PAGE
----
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DEET: The Bug Spray To Use

With warm weather all across the country, the Centers for Disease Control is once again warning about the dangers of the West Nile virus, which is spread through mosquito bites.

The Early Show's medical contributor Dr. Mallika Marshall offer advice on the best types of insect repellent to use on you and your children.

According to Marshall, many medical organizations such as the Centers for Disease Control advise you use a repellent that contains the pesticide DEET. There have been many studies done on DEET and it has been found to be both very safe and effective at preventing bug bites.

A product that contains about 23 percent DEET, for example, will protect for about five hours, while a product containing only 2 percent will only protect you for about an hour and a half. Therefore, you should reapply, depending on the type of repellent you are using.

Also, keep in mind how active you are. If you are sweating a lot, you'll want to apply more repellent. But the best advice is to read the instructions on the label, Marshall says.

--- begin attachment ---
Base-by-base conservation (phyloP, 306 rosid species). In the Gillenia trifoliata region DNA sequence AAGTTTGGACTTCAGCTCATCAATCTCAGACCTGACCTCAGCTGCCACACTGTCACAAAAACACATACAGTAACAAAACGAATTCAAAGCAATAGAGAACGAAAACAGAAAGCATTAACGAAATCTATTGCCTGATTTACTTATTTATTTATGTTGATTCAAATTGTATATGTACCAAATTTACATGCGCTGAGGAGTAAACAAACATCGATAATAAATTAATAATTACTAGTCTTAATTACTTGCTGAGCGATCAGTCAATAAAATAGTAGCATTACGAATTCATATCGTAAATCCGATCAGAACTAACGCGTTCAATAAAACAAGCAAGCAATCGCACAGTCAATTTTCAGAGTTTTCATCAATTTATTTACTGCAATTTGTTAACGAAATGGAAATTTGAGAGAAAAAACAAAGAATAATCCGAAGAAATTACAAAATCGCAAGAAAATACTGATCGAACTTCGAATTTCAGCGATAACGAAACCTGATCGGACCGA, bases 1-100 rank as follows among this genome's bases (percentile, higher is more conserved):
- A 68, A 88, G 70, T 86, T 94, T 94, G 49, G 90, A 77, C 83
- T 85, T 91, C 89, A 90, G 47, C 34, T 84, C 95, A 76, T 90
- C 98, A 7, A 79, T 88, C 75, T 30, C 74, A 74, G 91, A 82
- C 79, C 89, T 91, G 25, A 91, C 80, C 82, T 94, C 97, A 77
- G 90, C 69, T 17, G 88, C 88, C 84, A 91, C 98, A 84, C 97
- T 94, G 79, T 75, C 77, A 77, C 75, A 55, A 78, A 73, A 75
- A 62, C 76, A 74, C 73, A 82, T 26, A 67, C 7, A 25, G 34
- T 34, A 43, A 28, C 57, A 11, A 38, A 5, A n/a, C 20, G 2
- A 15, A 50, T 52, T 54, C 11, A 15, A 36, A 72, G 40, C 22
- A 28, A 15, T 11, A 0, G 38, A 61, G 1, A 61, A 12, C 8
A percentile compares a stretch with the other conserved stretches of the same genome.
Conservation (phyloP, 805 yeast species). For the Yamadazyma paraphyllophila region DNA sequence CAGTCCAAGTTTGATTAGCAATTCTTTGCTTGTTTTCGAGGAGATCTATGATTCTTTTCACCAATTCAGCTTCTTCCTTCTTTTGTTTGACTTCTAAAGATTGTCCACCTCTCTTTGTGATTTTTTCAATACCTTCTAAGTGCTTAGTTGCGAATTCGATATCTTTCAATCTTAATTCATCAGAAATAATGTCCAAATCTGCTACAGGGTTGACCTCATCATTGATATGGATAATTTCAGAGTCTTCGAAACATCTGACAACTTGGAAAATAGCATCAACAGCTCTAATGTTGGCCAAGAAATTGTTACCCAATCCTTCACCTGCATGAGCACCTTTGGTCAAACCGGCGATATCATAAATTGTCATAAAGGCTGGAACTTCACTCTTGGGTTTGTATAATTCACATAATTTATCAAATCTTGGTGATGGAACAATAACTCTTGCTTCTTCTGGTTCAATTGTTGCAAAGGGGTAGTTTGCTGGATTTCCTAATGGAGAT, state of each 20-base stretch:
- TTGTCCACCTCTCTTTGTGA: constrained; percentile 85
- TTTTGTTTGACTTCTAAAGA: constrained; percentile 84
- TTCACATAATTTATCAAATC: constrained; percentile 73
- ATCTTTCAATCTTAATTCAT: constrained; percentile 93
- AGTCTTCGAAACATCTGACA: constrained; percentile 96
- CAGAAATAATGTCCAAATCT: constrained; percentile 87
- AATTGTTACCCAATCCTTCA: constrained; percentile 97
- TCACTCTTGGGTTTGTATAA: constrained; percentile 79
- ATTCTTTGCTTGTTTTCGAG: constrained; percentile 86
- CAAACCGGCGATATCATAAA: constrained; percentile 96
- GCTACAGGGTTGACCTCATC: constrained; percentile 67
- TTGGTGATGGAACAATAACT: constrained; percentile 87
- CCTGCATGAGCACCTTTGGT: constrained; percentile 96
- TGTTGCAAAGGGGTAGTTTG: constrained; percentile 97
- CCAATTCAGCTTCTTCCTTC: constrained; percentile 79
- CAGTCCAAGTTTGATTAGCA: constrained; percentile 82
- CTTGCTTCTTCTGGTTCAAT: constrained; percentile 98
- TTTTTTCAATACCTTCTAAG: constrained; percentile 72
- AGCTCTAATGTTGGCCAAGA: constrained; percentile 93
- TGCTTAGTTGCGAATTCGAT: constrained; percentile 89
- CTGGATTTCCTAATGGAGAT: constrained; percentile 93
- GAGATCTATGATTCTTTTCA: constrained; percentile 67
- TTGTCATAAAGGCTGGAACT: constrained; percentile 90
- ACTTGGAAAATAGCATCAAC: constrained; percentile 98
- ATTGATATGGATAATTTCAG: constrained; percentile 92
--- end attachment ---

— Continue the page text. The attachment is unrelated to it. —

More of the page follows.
The following are some tips on properly applying insect repellent:

  • Cover All Exposed Areas
  • Avoid Cuts, Wounds & Rashes
  • Don't Spray Directly On Face
  • Wash Hands

As Marshall explains, you want to make sure you completely cover any skin that is exposed, while avoiding putting repellent on any wounds you may have.

Also, when putting repellent on your face, don't spray it directly on. First spray it onto your hands and then gently rub it over the entire face, including the ears and neck. And don't forget to wash your hands when you're done applying. (You don't want to ingest any DEET.)

Besides DEET repellents, there are many other products on the market that claim to protect you from bites.

The bottom line, though, is that none offer you the same amount of protection as a product that contains DEET, and DEET products are safe to use on children.

The best concentration to use on children is 10 percent, says Marshall. There are higher concentrations, but you will want to stick with the 10 percent. This will mean you may have to apply it more often. There is one major caveat when using a DEET product: Don't apply it to children under 2 months of age.

Here are her tips on applying repellent on children:

  • Never Allow Child To Apply
  • Avoid Hands, Mouth & Eyes
  • Don't Use Under Clothing

If the repellent does get on the clothing, make sure it's washed before the child wears the article of clothing again.

Also note that wearing sunscreen does not counteract the effects of an insect repellent. In fact, it is recommended that if you are going to be spending time outdoors this summer that you wear both a sunscreen and bug spray. The general rule is to apply the sunscreen first followed by the insect repellent. There are some products on the market that are a combination of sunscreen and bug repellent, but it's advised NOT to buy these products. Stick with individual sunscreens and repellents.

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